The design of this hotel is amazing. Modern feel, with really nice touches that showed they really took the time to think about the experience. As someone who does UX work for a living, I noticed these touches, and I appreciated all of them. But there were two tiny little things that took my opinion of the place from being “Nice hotel”, to “Portland hotel search is over! I’m staying here every time.”

The first night I stayed there I was going to plug my phone in and go to bed, until I realized I forgot my phone charger. That’s when I noticed they already thought of that, and had charging cords for every type of modern phone on each bedside table. Nice touch.

But the following morning when getting ready, I noticed this shower detail:

Are you seeing this? A hole cut in the long glass shower wall so you can reach the knobs without getting sprayed with cold water? That is such a ridiculously thoughtful feature that I can’t stop gushing about it.

Stay here next time you’re in Portland.

Dev Stuff

From Reconsider:

Part of the problem seems to be that nobody these days is content to merely put their dent in the universe. No, they have to fucking own the universe. It’s not enough to be in the market, they have to dominate it. It’s not enough to serve customers, they have to capture them.

This. Fucking nailed it. One of the most frustrating things lately in technology is that nobody wants to play nice together. Everyone wants to have a platform, instead of providing a great service and while getting along with others. One simple example, look at the landscape of chat services, currently. There was a time, where there were different services, and different clients. Each service had a protocol that a client could conform to, and many clients supported those protocols. I used to chat to my AIM friends and my ICQ friends and my Google friends all within the same program.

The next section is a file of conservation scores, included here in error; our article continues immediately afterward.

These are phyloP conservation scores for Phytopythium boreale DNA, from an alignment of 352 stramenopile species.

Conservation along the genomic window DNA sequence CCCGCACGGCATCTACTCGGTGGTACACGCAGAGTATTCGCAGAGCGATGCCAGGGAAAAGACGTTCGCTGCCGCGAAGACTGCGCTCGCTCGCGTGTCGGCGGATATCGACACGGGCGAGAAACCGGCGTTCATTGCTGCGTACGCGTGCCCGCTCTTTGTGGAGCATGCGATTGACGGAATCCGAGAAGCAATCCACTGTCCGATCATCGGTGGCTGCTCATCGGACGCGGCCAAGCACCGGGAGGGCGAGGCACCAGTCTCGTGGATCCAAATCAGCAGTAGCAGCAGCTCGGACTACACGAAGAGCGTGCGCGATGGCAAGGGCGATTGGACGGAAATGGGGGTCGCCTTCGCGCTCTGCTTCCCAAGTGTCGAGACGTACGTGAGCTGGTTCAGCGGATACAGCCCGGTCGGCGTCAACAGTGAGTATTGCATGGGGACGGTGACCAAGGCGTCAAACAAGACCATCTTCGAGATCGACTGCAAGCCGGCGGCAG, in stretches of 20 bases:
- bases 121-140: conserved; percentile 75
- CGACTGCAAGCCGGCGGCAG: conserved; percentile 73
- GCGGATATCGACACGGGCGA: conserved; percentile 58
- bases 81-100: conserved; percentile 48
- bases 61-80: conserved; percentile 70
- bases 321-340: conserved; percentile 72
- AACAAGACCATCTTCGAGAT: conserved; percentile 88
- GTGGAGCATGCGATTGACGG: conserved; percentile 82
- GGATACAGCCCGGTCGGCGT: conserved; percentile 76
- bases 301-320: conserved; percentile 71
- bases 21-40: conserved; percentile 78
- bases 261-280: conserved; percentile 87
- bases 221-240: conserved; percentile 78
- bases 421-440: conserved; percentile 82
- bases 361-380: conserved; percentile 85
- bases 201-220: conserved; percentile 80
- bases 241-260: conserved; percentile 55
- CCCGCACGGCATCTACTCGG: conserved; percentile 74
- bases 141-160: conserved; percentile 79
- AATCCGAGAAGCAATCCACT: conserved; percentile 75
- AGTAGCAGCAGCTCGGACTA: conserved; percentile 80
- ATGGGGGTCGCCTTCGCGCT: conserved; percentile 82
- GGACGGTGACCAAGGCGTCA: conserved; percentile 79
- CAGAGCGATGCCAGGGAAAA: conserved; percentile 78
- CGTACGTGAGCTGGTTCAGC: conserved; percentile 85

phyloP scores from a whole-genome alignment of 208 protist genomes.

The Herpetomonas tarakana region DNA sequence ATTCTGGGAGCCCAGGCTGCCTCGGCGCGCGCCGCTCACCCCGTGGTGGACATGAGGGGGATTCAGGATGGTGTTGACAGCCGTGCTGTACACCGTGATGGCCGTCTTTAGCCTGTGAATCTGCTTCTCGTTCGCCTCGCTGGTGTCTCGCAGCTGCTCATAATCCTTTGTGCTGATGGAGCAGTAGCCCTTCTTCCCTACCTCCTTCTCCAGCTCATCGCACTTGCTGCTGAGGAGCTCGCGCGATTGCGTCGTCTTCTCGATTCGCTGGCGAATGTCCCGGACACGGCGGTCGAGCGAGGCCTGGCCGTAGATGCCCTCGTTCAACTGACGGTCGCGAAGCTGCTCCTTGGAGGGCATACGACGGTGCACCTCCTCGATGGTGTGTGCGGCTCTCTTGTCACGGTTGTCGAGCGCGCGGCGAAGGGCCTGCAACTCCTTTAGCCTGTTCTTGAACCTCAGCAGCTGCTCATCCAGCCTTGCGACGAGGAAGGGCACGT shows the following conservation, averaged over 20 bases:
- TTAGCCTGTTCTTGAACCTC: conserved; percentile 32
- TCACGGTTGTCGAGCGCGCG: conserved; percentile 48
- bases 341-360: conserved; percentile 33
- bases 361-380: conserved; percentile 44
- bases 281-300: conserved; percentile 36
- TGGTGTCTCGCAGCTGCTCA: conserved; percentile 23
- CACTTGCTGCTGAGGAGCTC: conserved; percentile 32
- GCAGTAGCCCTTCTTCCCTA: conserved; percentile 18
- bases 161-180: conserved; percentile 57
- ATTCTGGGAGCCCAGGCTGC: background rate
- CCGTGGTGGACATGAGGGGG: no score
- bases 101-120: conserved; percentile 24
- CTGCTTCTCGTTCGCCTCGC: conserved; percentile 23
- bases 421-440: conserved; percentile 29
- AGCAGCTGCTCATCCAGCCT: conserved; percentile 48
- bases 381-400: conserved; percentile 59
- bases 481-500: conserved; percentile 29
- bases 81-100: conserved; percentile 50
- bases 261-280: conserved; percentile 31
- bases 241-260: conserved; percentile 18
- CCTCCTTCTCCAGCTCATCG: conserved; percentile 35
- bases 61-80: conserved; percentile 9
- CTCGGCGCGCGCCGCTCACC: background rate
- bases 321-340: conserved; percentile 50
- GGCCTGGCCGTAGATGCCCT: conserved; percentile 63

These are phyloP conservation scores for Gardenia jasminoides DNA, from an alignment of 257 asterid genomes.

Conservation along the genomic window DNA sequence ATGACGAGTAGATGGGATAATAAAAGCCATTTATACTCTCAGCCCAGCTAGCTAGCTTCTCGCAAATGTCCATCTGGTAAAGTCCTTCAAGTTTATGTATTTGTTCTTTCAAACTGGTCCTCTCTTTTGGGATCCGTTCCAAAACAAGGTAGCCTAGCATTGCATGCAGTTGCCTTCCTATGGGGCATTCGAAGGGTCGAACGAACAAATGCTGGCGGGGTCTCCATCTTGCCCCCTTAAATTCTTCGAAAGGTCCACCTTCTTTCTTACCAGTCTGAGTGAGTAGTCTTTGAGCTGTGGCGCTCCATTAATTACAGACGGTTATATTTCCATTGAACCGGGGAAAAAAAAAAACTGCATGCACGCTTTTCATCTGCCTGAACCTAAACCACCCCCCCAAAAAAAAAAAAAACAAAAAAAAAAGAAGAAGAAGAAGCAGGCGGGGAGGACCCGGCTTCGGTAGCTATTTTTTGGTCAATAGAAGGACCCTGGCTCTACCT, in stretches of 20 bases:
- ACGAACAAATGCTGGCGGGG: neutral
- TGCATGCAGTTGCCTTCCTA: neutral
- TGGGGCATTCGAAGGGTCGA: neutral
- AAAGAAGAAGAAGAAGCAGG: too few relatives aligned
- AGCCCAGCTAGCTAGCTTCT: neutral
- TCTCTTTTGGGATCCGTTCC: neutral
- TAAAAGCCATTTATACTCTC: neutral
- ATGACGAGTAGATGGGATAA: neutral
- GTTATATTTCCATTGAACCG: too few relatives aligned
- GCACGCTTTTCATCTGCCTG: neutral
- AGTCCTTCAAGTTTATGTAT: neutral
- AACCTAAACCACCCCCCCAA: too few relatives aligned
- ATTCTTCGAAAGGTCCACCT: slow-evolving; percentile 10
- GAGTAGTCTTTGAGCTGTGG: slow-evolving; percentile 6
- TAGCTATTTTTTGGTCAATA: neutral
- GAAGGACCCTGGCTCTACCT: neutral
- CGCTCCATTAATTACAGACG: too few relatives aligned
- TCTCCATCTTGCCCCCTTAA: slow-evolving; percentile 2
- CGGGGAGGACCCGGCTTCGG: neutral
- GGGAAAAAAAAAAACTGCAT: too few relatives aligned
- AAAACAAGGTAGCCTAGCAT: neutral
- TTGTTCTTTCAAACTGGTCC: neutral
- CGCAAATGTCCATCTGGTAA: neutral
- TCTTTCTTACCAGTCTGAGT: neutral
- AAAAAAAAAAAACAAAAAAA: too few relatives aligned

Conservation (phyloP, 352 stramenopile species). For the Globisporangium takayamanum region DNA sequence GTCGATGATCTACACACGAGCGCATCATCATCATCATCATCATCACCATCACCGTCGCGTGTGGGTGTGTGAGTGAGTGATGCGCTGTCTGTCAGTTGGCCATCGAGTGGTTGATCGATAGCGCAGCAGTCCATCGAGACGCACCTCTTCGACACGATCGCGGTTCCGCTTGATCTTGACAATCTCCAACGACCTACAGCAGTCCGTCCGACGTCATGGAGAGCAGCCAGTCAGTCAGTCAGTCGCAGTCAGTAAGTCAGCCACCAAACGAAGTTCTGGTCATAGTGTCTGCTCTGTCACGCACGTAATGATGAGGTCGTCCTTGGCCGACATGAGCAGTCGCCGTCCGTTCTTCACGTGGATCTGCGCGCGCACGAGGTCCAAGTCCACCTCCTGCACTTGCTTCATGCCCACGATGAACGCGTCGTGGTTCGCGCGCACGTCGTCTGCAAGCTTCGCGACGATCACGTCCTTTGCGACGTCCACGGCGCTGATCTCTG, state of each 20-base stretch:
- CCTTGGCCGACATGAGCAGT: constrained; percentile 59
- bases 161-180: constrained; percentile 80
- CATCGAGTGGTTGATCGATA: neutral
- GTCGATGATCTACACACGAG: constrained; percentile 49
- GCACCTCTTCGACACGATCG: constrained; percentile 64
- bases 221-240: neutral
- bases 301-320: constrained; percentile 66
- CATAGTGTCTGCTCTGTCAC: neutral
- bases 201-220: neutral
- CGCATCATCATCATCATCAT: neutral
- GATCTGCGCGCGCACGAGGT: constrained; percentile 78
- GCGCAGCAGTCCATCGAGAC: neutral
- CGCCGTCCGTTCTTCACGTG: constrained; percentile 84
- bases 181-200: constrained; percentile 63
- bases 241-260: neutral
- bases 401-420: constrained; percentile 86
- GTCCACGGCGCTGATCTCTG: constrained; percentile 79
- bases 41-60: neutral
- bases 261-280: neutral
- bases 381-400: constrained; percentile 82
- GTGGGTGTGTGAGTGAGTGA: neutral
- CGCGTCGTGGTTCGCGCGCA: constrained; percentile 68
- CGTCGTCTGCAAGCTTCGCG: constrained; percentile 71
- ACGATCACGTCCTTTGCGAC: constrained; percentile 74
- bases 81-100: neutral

Now, everything is a walled garden. Hangouts doesn’t have any third party clients, so I have to run a shitty chrome app to talk to use that. iMessage is its own deal. Facebook has its own thing.

But that’s just one example. Amazon provides great services. Apple makes great products. Apple and Amazon are both have competing products now, the Amazon Fire TV, and the Apple TV. Amazon won’t sell the Apple TV in its stores, and Apple doesn’t have an Amazon Instant Video app available with its services.

Did either of these moves increase loyalty? Improve consumer happiness? Speaking as a consumer: no. It’s only been an inconvenience.

Dev Stuff

We’ve all got those websites that seem to sap away our time. For me, it’s Facebook, Reddit, and Hacker News. For others, it’s Twitter, or ESPN.

I realized that given a free moment while working—like waiting for a file to download, or an app to start up—my muscle memory will kick in and I’ll command-T open a new tab in Chrome and start typing f-a-c or r-e-d-d. And before you know it, my productivity is getting chewed up by an endless stream of gifs, AMAs, and ice bucket challenge videos.